Floating weeds: Birdman or (The Unexpected Virtue of Ignorance) ***1/2

By Dennis Hartley

(Originally posted on Digby’s Hullabaloo on November 1, 2014)

https://i0.wp.com/1.bp.blogspot.com/-U_labzd3R0U/VMY_FNph2aI/AAAAAAAABNU/dCKiwoyRSeg/s1600/birdman-movie-review-e5f23596-f68d-4e7a-8965-57fdbb7a648f.jpeg?resize=474%2C256

One of my favorite movies is the 1957 “show-biz noir”, The Sweet Smell of Success, Alexander Mackendrick’s portrait of an influential  New York newspaper columnist (Burt Lancaster), who can make or break the careers of actors, musicians, and comics with the mere flick of his pen. One of my favorite lines from Clifford Odets and Ernest Lehman’s infinitely quotable screenplay is uttered by Lancaster, as he sharpens his claws and fixes his predatory gaze down on the streets of Manhattan from his lofty penthouse perch: “I love this dirty town.” Now, I don’t know if writer-director Alejandro Gonzalez Inarritu intended this as homage, but there is a scene in his new film, Birdman or (The Unexpected Virtue of Ignorance) where a character looks down at the streets of Manhattan from a lofty rooftop perch (after accepting a “dare” to spit on a random pedestrian below) and gleefully proclaims, “I love this town!”

Inarritu’s protagonist, on the other hand, would seem to have more of a love/hate relationship with “this” particular town; to get more neighborhood specific, with the Great White Way. His name is Riggan Thomas (Michael Keaton), and he’s doing all he can to keep mind and soul together as he prepares for the opening of his Broadway stage adaptation of a Raymond Carver short story. There’s a lot riding on this project; Riggan is a movie star who has gone a little stale with the public in recent years. His main claim to fame is his starring role in a superhero franchise centering on a character named “Birdman” (I know…rhymes with “Batman”, but I won’t belabor the obvious).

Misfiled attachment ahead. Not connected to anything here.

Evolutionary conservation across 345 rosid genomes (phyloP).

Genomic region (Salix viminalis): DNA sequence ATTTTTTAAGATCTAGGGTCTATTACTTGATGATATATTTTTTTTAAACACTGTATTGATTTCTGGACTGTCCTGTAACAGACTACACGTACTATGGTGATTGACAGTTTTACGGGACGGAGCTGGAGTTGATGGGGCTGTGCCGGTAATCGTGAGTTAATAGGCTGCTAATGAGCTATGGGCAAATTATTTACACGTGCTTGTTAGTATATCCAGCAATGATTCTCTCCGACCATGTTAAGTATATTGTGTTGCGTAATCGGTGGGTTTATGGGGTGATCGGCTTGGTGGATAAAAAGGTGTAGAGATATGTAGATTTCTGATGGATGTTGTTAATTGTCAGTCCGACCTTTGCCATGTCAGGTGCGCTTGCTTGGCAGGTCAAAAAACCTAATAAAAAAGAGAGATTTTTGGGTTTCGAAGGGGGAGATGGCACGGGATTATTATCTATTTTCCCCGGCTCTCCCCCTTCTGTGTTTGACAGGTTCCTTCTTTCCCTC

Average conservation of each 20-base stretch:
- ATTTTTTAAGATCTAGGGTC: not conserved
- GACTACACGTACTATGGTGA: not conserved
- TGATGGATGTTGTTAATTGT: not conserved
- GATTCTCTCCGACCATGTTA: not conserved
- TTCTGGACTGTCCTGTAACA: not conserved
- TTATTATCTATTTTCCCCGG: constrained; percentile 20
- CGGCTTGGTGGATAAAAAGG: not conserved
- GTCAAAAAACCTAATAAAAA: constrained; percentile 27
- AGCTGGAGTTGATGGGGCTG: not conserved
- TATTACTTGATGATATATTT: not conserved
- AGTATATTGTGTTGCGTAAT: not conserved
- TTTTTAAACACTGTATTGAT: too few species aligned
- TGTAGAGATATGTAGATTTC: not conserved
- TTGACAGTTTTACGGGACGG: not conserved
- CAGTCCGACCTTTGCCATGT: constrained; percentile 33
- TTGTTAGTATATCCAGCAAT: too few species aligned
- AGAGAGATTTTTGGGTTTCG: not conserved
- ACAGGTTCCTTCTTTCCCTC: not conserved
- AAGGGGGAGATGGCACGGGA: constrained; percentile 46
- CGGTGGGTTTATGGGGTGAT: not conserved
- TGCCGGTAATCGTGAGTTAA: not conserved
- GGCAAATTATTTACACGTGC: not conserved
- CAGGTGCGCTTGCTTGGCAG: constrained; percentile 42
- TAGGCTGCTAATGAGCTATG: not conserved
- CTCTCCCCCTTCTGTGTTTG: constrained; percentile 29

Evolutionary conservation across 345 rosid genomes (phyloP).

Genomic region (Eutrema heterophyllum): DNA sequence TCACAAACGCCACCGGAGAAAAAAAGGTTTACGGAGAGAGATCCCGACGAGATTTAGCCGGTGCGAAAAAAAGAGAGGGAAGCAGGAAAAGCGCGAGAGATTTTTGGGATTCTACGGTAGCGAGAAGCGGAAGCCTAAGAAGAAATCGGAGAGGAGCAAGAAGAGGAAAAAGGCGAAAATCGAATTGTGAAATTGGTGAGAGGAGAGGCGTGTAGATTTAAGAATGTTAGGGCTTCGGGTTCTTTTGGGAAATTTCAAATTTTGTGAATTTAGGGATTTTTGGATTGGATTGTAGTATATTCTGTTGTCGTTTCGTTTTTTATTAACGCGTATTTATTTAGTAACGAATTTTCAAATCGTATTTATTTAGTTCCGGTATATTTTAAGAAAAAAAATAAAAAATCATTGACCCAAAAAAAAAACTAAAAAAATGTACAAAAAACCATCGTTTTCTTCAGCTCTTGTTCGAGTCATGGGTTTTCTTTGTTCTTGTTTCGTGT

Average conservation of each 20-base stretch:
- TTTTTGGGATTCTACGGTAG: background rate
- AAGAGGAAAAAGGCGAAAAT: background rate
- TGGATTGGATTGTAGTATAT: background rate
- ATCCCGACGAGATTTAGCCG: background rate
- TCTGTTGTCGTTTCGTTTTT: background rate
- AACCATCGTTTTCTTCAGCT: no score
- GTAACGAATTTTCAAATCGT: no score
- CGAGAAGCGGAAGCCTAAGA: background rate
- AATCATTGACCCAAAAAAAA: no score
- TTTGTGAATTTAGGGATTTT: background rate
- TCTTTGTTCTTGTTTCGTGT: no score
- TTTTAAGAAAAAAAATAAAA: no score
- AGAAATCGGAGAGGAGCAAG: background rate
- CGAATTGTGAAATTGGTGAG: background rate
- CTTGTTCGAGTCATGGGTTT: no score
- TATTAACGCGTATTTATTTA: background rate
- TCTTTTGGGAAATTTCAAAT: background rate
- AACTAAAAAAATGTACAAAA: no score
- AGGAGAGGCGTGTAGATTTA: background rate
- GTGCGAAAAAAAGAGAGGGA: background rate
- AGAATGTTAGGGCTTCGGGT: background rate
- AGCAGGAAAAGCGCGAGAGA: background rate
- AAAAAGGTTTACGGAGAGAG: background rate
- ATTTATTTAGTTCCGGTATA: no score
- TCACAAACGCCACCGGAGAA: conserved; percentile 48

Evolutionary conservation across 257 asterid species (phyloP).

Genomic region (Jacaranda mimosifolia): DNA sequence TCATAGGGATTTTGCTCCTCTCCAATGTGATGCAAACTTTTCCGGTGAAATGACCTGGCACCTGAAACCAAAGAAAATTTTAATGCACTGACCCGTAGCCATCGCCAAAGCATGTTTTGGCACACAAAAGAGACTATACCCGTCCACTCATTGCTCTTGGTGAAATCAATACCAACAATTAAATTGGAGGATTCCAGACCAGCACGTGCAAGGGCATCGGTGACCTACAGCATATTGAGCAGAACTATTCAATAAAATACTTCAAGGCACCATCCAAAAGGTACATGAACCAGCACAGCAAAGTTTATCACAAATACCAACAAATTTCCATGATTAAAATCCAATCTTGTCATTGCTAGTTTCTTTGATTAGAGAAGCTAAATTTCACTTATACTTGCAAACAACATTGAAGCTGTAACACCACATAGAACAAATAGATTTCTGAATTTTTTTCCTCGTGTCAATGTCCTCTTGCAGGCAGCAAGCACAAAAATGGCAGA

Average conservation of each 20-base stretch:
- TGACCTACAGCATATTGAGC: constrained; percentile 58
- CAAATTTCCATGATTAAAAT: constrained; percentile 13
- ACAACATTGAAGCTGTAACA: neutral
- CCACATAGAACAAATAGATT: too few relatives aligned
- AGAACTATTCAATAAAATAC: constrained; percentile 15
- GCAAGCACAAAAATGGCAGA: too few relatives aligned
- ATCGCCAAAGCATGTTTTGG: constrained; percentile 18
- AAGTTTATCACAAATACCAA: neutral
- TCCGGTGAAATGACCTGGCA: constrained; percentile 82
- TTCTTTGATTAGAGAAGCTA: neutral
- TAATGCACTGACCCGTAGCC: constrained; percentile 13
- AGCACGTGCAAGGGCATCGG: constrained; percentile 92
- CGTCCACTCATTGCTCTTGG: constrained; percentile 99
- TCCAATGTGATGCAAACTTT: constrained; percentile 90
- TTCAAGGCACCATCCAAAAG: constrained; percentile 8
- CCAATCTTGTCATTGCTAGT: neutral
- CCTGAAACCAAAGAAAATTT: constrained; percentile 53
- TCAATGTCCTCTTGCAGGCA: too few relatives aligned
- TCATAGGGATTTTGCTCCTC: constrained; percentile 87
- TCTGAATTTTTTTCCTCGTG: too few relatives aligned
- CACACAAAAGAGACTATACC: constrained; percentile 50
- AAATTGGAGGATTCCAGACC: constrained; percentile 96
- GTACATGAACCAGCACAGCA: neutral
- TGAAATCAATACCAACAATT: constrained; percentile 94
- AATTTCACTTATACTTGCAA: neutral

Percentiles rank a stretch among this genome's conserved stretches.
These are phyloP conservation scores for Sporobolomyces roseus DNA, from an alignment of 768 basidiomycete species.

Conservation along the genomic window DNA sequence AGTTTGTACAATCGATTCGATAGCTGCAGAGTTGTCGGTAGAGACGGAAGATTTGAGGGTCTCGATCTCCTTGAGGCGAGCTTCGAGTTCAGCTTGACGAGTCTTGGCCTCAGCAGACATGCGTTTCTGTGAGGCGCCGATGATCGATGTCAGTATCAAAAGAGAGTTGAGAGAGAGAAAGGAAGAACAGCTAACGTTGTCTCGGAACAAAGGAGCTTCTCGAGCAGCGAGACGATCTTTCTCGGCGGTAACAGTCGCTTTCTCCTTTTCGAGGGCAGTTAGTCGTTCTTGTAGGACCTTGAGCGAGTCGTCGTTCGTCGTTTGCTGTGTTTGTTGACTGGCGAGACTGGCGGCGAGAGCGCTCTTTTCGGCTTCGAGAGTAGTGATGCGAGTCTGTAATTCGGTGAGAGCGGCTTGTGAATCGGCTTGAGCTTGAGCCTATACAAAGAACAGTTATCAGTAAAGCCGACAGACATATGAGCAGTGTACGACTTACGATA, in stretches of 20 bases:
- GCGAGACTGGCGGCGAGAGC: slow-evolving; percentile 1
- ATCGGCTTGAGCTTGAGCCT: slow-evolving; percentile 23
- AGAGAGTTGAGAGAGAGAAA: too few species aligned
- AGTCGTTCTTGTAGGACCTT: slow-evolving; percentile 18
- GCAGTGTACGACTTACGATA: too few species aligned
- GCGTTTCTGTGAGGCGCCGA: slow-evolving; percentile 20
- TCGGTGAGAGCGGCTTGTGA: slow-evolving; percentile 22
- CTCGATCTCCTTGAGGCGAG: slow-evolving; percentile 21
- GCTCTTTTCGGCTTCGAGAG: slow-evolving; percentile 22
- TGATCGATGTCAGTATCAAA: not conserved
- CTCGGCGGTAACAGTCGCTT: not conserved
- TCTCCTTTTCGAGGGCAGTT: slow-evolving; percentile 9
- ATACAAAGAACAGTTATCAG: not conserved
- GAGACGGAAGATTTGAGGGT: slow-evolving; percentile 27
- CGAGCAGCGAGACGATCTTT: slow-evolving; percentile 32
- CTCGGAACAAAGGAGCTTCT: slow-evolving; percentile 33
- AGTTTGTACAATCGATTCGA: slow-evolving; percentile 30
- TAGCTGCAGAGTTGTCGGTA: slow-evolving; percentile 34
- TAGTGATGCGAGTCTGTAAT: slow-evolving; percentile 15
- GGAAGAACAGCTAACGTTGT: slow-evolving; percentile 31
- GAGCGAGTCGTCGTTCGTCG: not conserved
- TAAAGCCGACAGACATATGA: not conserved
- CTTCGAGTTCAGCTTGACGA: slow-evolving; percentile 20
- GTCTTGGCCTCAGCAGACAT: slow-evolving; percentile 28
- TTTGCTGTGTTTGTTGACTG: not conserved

In the meantime, the Broadway locals are sharpening their knives and getting ready to pounce on yet another one of these hack Hollywood “movie stars” who thinks he can just come traipsing into their sacred cathedral, make a pathetic grab at street cred, then go gallivanting back to his Beverly Hills mansion. Locals like Tabitha (Lindsay Duncan), a powerful New York Times theater critic (with strong echoes of Lancaster’s J.J. Hunsecker) who tells him (in so many words) that she is going to “kill” his play… before she has even seen it.

Adding to Riggan’s stress is his strained relationship with his acerbic, fresh-out-of-rehab daughter (Emma Stone), who he has hired on as his P.A., and his girlfriend/fellow cast member Laura (Andrea Riseborough), who is less than pleased with his ambivalent reaction to her announcement that she is pregnant. An eleventh-hour replacement of one of his key players by a mercurial method hotshot (Edward Norton) exacerbates Riggan’s anxiety; especially after he deliberately derails the first preview performance by going off script and upstaging the star with manic improvisations. As Riggan cracks under the strain, he begins to receive advice and admonishments from Birdman (not unlike Anthony Hopkins and his dummy in Magic).

If you love tracking shots, you’ll have a dollygasm watching this film, as Inarritu and his DP Emmanuel Lubezki have seemingly conspired to concoct an extended 2-hour 12 inch dance mix version of Orson Welles’ audacious opening sequence in Touch of Evil. While this gimmick neither detracts nor adds anything to the story (aside from quite literally “moving things along” in the event you should encounter any lulls in the narrative), I felt it worth mentioning for anyone prone to motion sickness. The vacillating tonal shifts from Noises Off-style backstage farce to dark satire, with a light seasoning of magical realism and occasional forays into mind-blowing fantasy sequences, could be jarring to some; yet cozily familiar to fans of Terry Gilliam, or Marc Caro and Jean-Pierre Jeunet.

While the central tropes of the film are somewhat dog-eared (Which holds more “truth”-stage or screen? If “acting” is, by definition, pretending, does a performance have to be “real” to be valid, or considered artful? And who gets to call it “art”…the critics? What the fuck do critics know, anyway? Did I just invalidate my entire review with that last rhetorical? Was that a wise move on my part? How do I now make a graceful egress out of this endless parenthetical? Why am I asking you?) Inarritu has framed them in an original fashion.

Most impressively, he has coaxed consistently top-flight performances from a sizable cast, which also includes Naomi Watts, Zach Galifianakis and Amy Ryan. Keaton has never been better (and the concept of such a great comeback performance by an actor playing a character who is an actor hoping for a great comeback performance is a veritable Matryoshka doll of super-meta). Oh, and you will believe a man can fly. Or not.

Leave a Reply

Your email address will not be published. Required fields are marked *